The Packers' offense had a nice little tune-up for the playoffs on Sunday. [Ed. note - the Packers beat the Giants, 34-25.] The offense, at times, looked really sharp, with even the normally-missing-in-action Corey Bradford playing a big part (mostly because Antonio Freeman was held out of the second half with a rib injury). Ahman Green gained over 100 yards, Schroeder and Bradford each had over 100 yards receiving, and Favre had over 300 yards passing, 2 touchdowns, no interceptions, and one sack . . . sort of.
The defense was a little shakier. They gave up a ridiculous number of yards (524), including allowing the longest running play of the year for the Giants, and Ron Dayne's longest run of his NFL career (61 yards). On the other hand, it is hard to get too worked up about this, since for most of the game the Packers had the game pretty well in hand, and to that extent a lot of the yards were of the bend-but-don't-break variety. It looks like Gilbert Brown will be back for the playoffs, and man, oh man, is his presence needed to stop the running game.
Even the special teams were productive. Dorsey Levens had the longest kickoff return of the year for the Packers (and his longest career kickoff return) in the first half, only to have an even longer one at the start of the second half. Not much punt return yardage for the Packers, but at least Freeman caught the ball this week instead of letting it bounce right by him as he did last week.
Now, as for the sack. For over 57 minutes, the Packers did not give up a sack, despite the fact that Michael Strahan's pursuit of the sack record was about all the Giants had to play for. In the closing minutes of the game, Favre kept the ball on a naked bootleg to the right side, Bubba Franks whiffed on a block, and Favre flopped to the ground right before Strahan (gently) jumped on him for the sack. The whole thing looked like a dive to me, even watching it the first time live. Then when FOX showed a replay of Favre and Strahan chatting before the play, well, let's just put it this way . . . you don't have to believe in a second gunman on the grassy knoll in order to understand that this sack was a setup. I am not getting all worked up about it, but I do think it cheapens the record.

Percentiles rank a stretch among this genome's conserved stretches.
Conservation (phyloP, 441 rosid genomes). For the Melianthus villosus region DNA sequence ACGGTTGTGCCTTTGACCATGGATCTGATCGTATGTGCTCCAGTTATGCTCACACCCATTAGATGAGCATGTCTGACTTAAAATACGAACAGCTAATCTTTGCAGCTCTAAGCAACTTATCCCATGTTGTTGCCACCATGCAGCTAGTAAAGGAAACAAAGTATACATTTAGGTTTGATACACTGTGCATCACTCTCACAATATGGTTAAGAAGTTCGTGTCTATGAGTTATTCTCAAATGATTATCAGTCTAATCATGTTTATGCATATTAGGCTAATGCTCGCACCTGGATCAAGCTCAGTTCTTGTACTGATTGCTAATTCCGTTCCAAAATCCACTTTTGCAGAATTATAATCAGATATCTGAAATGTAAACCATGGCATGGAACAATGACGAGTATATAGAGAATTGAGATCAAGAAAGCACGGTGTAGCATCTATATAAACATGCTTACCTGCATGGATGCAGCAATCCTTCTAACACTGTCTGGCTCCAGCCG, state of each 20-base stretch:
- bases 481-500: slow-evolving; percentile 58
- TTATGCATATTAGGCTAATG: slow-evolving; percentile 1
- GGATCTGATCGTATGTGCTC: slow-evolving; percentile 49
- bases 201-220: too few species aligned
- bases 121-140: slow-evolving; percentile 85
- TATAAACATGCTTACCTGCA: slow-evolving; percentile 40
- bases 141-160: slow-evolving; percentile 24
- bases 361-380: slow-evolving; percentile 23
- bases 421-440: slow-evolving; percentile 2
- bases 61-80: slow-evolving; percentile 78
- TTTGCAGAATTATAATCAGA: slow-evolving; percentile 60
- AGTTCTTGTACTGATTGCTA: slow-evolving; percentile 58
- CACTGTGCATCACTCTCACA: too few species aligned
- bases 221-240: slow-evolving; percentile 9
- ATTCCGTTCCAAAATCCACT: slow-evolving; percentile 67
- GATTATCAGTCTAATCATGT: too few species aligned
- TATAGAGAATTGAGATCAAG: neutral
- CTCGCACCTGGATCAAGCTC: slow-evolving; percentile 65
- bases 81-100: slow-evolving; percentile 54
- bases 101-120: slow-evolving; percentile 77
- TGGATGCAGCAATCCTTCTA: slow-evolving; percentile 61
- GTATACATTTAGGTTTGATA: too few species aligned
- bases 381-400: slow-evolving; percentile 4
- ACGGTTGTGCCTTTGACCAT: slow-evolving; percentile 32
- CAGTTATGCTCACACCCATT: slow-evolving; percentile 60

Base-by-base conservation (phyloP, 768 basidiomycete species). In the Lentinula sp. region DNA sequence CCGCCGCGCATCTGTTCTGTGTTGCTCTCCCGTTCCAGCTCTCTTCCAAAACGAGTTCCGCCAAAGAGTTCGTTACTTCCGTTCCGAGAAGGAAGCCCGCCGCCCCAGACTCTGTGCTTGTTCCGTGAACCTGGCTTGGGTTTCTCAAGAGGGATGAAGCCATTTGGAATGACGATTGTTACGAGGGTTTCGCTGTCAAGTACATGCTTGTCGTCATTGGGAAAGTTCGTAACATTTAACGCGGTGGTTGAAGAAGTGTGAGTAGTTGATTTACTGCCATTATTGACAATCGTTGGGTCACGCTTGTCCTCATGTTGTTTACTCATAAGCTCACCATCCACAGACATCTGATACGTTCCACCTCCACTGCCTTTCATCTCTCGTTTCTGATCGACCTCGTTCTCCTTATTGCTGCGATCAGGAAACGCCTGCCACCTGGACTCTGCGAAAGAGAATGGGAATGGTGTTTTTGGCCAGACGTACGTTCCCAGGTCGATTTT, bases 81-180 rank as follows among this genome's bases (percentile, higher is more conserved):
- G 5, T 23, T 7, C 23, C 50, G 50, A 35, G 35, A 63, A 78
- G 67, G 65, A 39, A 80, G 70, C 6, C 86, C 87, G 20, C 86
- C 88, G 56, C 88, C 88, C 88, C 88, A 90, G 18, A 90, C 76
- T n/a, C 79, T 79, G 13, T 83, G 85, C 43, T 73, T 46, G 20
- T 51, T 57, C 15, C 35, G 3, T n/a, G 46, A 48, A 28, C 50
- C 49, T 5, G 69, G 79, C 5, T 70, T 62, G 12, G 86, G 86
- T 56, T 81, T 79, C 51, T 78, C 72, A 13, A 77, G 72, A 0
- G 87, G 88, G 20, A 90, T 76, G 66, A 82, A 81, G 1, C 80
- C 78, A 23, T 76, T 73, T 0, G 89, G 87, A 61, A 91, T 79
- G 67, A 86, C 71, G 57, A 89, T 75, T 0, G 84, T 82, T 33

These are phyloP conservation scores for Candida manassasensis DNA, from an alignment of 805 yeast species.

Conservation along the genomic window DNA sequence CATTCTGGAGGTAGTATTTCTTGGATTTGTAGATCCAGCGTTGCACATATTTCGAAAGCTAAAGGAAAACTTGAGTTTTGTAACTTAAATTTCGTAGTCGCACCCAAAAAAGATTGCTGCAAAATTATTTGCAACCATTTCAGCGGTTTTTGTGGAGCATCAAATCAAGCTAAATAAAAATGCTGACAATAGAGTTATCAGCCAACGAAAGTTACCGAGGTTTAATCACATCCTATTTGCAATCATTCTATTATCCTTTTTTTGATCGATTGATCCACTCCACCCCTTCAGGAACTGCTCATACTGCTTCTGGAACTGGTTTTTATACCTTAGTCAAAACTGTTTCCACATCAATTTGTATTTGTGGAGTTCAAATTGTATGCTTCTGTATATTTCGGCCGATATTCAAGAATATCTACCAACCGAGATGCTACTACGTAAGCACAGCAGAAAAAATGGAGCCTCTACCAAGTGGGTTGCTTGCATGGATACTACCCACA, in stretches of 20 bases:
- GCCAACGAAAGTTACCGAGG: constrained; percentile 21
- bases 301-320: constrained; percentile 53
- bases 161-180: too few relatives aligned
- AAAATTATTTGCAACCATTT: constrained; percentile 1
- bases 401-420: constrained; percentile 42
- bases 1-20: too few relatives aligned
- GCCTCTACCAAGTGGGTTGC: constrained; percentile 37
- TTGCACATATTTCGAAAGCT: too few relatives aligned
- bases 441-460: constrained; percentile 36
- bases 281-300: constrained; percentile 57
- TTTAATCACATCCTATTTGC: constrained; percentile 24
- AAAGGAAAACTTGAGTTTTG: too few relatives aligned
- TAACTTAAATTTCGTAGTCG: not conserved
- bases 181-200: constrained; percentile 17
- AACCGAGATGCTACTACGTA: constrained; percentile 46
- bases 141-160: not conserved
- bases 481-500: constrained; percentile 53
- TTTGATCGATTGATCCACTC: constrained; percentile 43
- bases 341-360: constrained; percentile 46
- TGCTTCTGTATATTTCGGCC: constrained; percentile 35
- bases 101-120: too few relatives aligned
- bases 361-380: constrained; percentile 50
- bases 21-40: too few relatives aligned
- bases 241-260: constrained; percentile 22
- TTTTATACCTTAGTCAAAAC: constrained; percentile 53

And this brings us to: the Packers and the 49ers, in the playoffs. According to Brett Favre, Steve Mariucci called him, earlier in the season, to wish him a happy birthday. Mariucci said that he would see Favre in the playoffs in San Francisco. Favre replied that they would see each other in Green Bay for the playoffs. It has seemed likely for a couple of weeks now that it would come down to this. And it is really fitting, too, given that the Packers started their run to greatness in the 1990's when they came out here to San Francisco after the 1995 season and knocked off the defending champion 49ers. They beat the 49ers in the playoffs three years in a row, before finally getting beaten by the 49ers after the 1998 season, on the famous Terrell Owens catch (which I will see about 100 times on the San Francisco TV stations this week).
That catch left a really bad taste in my mouth, as my family and I rushed out of 3Com Park that day as the scene there started to get ugly. That day was the end of the road for Mike Holmgren and Fritz Shurmur as Packer coaches, it was Reggie White's last game as a Packer, it was the last game announced by Jim Irwin and Max McGee, and it was the last time the Packers were in the playoffs, until this Sunday. This time, the game will be in Green Bay, and we will just have to wait and see if the Packers' record of never having lost a playoff game in Wisconsin remains intact. I like the Packers' chances.
Anyway, how is this for a pipe dream? Packers beat the 49ers in Green Bay this week, and the Bucs beat the Eagles. The following week, Green Bay goes to Chicago and wins, while the Bucs knock off the Rams in St. Louis, as they did earlier this year. The following week, the NFC Championship game is Tampa Bay at Green Bay. OK, I will grant you that it is improbable, but it could happen.